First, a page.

graduate student teaching and research means
the suppression of new experiments in intellec-.

tual activity; it means academic stagnation.
Thus, the maintenance of the Women's
Studies Program is not merely an issue for the
undergraduate and graduate students curren-
tly engaged in it; indeed, everyone needs
Women's Studies. It has fertilized social anc
historical thought throughout the American
academy in recent years. It has opened broad
new avenues of study to undergraduates. And,
as practised here at Michigan and elsewhere, it
has : offered students students a rare oppor-
tunity to help shape their own education in a
serious and intellectually §timulating way.
Any diminution of the Women's Studies.
Program at Michigan would constitute a
profound injustice to students and to the
academic endeavor as a whole. The needs of
Women's Studies cited by the review commit-
tee-the need for more faculty involvement,
the need for research development-Call for
the commitment of more resources. It is not in-
cumbent upon the Women's 'Studies Program
to change its orientation toward the established
departments; rather, the departments musti
show in practice a willingness and dedication to
engage in a serious discussion of scholarly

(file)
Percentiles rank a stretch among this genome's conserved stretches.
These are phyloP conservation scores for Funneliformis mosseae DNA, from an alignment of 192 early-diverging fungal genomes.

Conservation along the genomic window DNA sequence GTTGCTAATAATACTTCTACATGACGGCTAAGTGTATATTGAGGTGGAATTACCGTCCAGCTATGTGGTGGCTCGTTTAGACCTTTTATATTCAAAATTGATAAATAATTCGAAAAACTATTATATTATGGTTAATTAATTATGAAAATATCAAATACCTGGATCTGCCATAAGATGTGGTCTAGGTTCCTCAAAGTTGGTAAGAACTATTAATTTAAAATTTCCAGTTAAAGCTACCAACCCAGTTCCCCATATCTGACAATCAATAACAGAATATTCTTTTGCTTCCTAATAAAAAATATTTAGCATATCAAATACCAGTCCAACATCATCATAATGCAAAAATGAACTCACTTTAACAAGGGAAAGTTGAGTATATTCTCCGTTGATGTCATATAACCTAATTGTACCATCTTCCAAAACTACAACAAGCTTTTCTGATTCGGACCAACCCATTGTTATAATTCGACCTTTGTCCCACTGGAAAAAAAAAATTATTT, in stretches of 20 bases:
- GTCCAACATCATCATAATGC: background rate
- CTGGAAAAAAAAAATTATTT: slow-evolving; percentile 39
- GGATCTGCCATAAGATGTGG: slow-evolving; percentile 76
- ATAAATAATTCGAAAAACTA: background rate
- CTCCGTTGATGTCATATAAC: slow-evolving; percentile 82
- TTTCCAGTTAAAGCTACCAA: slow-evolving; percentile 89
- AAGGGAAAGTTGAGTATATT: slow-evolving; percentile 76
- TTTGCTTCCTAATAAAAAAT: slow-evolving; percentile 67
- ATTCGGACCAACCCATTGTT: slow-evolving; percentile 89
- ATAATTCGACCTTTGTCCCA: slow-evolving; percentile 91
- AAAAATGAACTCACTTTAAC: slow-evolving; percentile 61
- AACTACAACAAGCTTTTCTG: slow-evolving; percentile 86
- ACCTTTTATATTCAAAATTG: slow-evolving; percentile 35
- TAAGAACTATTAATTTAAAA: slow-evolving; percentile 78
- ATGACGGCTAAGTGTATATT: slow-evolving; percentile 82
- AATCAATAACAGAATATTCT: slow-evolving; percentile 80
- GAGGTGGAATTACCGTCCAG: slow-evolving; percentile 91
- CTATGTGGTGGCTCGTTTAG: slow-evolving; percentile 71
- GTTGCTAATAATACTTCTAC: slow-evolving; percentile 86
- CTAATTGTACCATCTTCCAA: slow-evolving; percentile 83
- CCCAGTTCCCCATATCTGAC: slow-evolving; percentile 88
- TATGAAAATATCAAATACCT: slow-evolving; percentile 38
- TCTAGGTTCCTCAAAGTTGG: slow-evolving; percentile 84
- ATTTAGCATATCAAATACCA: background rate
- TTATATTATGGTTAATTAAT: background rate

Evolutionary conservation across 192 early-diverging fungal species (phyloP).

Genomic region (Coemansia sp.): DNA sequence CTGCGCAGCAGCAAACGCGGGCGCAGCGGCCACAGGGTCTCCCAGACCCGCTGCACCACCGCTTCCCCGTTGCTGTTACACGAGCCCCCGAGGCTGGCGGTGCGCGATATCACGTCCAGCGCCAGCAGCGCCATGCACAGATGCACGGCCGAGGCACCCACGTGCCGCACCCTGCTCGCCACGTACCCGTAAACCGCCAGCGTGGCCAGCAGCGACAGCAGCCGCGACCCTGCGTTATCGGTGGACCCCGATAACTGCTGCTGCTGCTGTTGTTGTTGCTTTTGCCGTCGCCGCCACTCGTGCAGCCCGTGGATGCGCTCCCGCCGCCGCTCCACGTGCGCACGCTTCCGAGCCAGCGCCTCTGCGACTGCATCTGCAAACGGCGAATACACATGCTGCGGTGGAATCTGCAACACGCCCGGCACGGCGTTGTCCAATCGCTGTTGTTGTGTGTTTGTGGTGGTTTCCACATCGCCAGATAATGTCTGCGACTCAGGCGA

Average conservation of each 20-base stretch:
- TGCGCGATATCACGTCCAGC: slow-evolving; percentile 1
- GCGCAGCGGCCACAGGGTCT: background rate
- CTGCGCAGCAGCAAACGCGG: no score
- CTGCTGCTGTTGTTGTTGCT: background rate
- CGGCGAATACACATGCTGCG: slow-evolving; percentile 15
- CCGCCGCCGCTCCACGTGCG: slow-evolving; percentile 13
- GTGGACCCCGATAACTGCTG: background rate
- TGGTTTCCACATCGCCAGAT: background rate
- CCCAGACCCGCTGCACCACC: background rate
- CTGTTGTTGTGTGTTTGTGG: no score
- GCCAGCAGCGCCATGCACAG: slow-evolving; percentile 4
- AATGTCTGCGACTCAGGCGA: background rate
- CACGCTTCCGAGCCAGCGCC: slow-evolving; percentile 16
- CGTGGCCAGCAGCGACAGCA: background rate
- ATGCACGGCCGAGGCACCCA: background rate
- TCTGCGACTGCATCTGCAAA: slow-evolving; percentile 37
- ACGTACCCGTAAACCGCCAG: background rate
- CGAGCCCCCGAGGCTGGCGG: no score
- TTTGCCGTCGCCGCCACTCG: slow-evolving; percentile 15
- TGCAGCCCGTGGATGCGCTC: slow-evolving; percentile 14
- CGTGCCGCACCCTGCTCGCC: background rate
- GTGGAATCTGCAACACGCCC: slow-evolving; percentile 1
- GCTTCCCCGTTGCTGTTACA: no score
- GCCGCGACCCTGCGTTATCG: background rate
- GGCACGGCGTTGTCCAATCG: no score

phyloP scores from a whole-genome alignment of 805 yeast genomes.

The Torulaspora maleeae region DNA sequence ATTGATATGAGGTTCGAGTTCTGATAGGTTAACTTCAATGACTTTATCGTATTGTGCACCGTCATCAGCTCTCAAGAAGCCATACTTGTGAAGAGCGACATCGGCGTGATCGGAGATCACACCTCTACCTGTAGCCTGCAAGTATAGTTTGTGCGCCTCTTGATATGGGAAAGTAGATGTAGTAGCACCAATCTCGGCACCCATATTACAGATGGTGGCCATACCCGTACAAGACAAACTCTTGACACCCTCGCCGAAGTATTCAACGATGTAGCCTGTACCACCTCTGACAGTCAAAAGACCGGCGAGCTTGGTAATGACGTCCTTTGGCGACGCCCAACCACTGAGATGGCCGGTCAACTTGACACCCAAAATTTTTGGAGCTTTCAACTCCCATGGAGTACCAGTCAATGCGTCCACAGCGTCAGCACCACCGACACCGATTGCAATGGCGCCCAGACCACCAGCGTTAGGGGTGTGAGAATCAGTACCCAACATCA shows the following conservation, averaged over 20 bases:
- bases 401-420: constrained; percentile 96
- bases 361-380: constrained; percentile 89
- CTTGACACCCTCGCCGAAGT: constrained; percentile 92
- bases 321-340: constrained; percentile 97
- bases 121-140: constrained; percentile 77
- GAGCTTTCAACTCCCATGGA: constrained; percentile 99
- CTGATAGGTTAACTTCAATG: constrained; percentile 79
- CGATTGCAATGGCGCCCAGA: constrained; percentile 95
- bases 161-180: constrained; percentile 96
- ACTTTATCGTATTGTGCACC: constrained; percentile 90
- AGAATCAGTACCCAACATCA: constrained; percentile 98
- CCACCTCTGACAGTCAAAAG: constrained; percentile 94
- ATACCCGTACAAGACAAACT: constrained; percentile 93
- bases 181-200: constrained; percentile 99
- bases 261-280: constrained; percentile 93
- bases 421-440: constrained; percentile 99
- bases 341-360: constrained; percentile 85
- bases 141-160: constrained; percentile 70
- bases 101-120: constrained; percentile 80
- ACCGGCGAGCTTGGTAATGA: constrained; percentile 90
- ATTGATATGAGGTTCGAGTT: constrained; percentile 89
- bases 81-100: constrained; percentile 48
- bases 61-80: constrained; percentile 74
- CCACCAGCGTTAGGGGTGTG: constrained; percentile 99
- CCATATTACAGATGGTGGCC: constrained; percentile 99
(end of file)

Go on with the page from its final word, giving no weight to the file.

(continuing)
issues related to women's status in our
society-past, present, and future. The
Women's Studies Program should be main-
tained and indeed, expanded and enhanced.
All persons who support the Women's Studies
Program should attend and take part in the
Save the Women's Studies Rally tomorrow on
the Diag. Also, the Committee on Academic
Freedom, which has been organized to combat
the denial of tenure to dissident or unconven-
tional teachers and to protect threatened but
innovative courses of study, meets each Friday
at 4 p.m., at Guild House.
This article was written by Howara@
Brick, Heidi Gottfried, and Julie Green,
members of the Committee on Academic
Freedom.

the Women's Studies Program will not be in-
creased. At the same time, the College has
recommended reallocating teaching assistan-
ts' pay to new participating faculty. Since
faculty salaries naturally are much higher
than TA salaries, the reallocation of teaching
money to pay for faculty-taught courses
would provide for fewer than half of the
program's current course offerings.
But it is doubtful that even a small number of
new participating faculty could be found. The
inbred . bias of the other departments-for
which the Women's Studies Program was in-
tended to compensate-will not disappear
within a year, despite the ftine words of the
college executive committee. Rather, with the
elimination of TA teaching and in the absence
of replacement faculty, the Women's Studies
Program will disappear.

Finally, the review committee suggested the